United Nations General Assembly: Report of the International Criminal Court

Ministry Statements & Speeches:

Delivered by First Secretary, Mr. Luke Roughton.

Thank you, Mr. President,

We thank President Hofmański for the Court’s report and welcome the opportunity to discuss the International Criminal Court’s contribution to the international rule of law and its relationship with the United Nations.

We commend the progress made by the Court in 2020 and in 2021, notwithstanding the continuing challenges presented by the COVID-19 pandemic, including through the use of arrangements such as hybrid in-person and virtual proceedings. We note with appreciation the Court’s engagement with States Parties, the United Nations, intergovernmental and regional organisations and civil society in order to enhance cooperation with, and support for, the Court.

New Zealand supports the International Criminal Court as a central pillar of the international rules based order and international criminal justice. In delivering on its mandate to hold to account those individuals responsible for the most serious international crimes, the Court plays a crucial role within a broader system of domestic and international accountability mechanisms. We note that the cooperation and assistance provided by the United Nations provides invaluable assistance to the Court in being able to fulfil its mandate effectively.  

We welcome the efforts made by the Court, the Review Mechanism, and States Parties in moving towards implementing the recommendations made by the Independent Expert Review in its September 2020 report. The report provided important insights, underpinned by a thorough examination of the Court system, including consultations with its staff and officials, as well as States Parties. We encourage all States Parties to ensure their ongoing support for the Court in implementing appropriate recommendations.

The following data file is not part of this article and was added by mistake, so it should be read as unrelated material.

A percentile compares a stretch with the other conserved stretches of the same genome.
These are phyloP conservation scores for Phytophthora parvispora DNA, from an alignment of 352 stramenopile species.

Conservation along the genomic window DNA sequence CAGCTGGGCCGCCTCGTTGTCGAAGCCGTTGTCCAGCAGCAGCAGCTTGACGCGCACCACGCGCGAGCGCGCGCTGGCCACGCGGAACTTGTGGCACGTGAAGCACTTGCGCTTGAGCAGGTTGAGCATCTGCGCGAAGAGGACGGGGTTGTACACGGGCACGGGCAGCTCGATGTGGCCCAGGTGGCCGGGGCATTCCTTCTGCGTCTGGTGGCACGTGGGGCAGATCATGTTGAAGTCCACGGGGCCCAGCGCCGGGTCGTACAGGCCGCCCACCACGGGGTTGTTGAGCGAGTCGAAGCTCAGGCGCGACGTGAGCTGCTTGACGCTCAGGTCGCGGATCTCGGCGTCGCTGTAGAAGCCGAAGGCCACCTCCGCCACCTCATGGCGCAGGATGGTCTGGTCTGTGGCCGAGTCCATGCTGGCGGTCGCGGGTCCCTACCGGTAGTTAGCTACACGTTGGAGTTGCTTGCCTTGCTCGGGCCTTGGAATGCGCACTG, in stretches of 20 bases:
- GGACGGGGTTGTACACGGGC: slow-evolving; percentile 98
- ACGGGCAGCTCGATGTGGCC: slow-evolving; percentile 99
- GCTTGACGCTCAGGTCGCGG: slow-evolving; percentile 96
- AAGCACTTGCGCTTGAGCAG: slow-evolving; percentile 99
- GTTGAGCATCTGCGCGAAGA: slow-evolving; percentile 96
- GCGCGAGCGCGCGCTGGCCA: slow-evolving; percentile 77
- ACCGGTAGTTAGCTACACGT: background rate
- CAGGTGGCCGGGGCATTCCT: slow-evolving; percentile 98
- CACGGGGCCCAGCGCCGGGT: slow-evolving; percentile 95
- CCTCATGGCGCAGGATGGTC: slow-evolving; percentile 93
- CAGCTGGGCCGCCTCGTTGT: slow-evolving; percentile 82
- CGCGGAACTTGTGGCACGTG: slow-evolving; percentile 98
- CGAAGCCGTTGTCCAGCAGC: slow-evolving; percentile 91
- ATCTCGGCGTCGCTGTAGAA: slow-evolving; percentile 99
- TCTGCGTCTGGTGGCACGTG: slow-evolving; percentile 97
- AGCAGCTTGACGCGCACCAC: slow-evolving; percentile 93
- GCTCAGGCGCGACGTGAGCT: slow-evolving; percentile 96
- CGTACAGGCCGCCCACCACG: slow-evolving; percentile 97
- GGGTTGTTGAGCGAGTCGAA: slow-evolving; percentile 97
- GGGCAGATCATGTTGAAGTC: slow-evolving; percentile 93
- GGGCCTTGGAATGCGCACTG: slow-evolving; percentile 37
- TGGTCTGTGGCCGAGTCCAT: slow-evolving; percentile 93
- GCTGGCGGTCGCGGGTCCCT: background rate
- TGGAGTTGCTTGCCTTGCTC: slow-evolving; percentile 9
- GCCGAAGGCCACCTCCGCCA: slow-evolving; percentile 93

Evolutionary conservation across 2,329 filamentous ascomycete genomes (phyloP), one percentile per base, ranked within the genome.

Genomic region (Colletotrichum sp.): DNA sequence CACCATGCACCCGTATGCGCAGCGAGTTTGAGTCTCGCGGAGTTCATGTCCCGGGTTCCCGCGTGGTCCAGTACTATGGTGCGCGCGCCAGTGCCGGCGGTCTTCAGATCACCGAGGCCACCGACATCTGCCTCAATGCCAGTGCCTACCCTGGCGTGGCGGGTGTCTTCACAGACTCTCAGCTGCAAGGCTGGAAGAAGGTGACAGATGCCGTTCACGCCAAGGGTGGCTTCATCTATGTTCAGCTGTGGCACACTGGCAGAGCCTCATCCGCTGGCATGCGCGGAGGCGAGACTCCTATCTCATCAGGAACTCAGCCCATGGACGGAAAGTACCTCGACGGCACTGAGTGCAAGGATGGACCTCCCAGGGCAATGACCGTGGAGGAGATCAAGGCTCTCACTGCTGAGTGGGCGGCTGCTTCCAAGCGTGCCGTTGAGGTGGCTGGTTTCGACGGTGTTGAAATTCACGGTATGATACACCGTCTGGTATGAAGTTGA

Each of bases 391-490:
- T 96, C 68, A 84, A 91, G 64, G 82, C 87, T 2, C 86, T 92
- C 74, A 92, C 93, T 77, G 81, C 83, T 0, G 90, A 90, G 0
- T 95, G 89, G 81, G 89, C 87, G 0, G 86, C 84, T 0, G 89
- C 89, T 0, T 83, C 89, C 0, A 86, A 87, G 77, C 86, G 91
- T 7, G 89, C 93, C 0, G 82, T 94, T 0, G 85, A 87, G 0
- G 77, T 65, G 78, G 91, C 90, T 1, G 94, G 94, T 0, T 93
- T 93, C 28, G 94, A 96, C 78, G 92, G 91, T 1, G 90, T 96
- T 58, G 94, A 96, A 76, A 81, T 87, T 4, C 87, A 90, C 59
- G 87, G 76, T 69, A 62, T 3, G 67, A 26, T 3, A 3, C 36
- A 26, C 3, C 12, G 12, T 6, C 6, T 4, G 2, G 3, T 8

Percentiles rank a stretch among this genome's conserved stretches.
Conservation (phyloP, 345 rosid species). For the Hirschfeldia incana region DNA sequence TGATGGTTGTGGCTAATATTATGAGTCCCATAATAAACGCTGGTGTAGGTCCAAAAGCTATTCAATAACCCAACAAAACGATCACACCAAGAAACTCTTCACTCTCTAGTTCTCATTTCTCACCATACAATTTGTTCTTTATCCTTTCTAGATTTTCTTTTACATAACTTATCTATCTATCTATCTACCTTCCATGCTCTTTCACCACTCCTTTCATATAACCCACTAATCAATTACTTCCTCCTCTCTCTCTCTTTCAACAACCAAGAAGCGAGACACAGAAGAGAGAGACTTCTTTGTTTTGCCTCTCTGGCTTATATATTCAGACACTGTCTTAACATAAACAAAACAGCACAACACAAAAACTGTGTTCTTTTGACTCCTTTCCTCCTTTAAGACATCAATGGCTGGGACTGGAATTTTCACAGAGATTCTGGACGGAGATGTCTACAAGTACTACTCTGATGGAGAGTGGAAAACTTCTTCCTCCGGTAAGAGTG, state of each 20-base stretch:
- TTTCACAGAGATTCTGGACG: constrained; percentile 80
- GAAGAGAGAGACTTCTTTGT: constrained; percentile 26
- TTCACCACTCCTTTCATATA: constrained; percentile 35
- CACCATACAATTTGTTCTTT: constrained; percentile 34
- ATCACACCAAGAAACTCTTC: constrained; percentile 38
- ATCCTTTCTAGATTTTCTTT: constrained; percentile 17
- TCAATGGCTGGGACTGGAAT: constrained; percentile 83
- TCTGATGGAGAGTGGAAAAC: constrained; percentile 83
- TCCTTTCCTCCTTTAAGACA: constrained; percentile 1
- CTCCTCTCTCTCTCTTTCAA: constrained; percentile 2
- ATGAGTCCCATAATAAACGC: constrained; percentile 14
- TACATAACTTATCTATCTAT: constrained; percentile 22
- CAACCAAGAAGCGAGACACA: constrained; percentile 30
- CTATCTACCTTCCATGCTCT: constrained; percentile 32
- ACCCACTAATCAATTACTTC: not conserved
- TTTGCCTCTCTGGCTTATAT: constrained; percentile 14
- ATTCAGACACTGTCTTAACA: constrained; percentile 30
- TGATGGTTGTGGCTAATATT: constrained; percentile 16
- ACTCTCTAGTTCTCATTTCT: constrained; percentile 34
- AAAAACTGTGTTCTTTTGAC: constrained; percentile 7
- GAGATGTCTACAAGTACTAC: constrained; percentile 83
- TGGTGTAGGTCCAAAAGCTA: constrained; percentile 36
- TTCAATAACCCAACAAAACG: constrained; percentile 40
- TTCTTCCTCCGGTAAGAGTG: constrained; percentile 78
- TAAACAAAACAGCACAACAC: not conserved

New Zealand’s view remains that States Parties should focus on supporting the Court to consolidate its work in the exercise of its mandate, and to focus on the investigation and prosecution of the most serious international crimes, consistent with the principle of complementarity.

Mr. President, 

New Zealand supports the Court’s role as an independent judicial institution. This independence must be respected, and protected, to enable it to perform its functions. Earlier this year, we welcomed that the United States had withdrawn visa restrictions and economic sanctions that had previously been imposed on the Court. New Zealand is also firmly of the belief that the mandate and credibility of the Court are intrinsically tied to its independence and impartiality. 

We are grateful to the leadership of the United Nations in continuing to support and cooperate with the Court, in particular to the Secretary-General and the Under Secretary-General for Legal Affairs, as the interface between the Court and the United Nations system. In addition, we welcome the support provided to the Court by the wider United Nations system, including in regional offices, by providing essential operational support to the Court’s activities, with the agreement and cooperation of host States. 

New Zealand is committed to the Rome Statute and its underpinning principles of complementarity, cooperation and universality. We reiterate that the primary responsibility to take robust and appropriate measures when faced with the commission of international crimes lies with States. The Court is an independent court of last resort to try these crimes. Domestic courts and judicial processes that secure accountability for the perpetrators of international crimes are crucial to implementing the principle of complementarity. We encourage States Parties that have not done so to consider incorporating Rome Statute crimes and principles into their domestic law. 

Above all, New Zealand is committed to the Court and will work with others to ensure the Court continues to be, and is seen to be, an effective and sustainable judicial institution.

Thank you, Mr. President.


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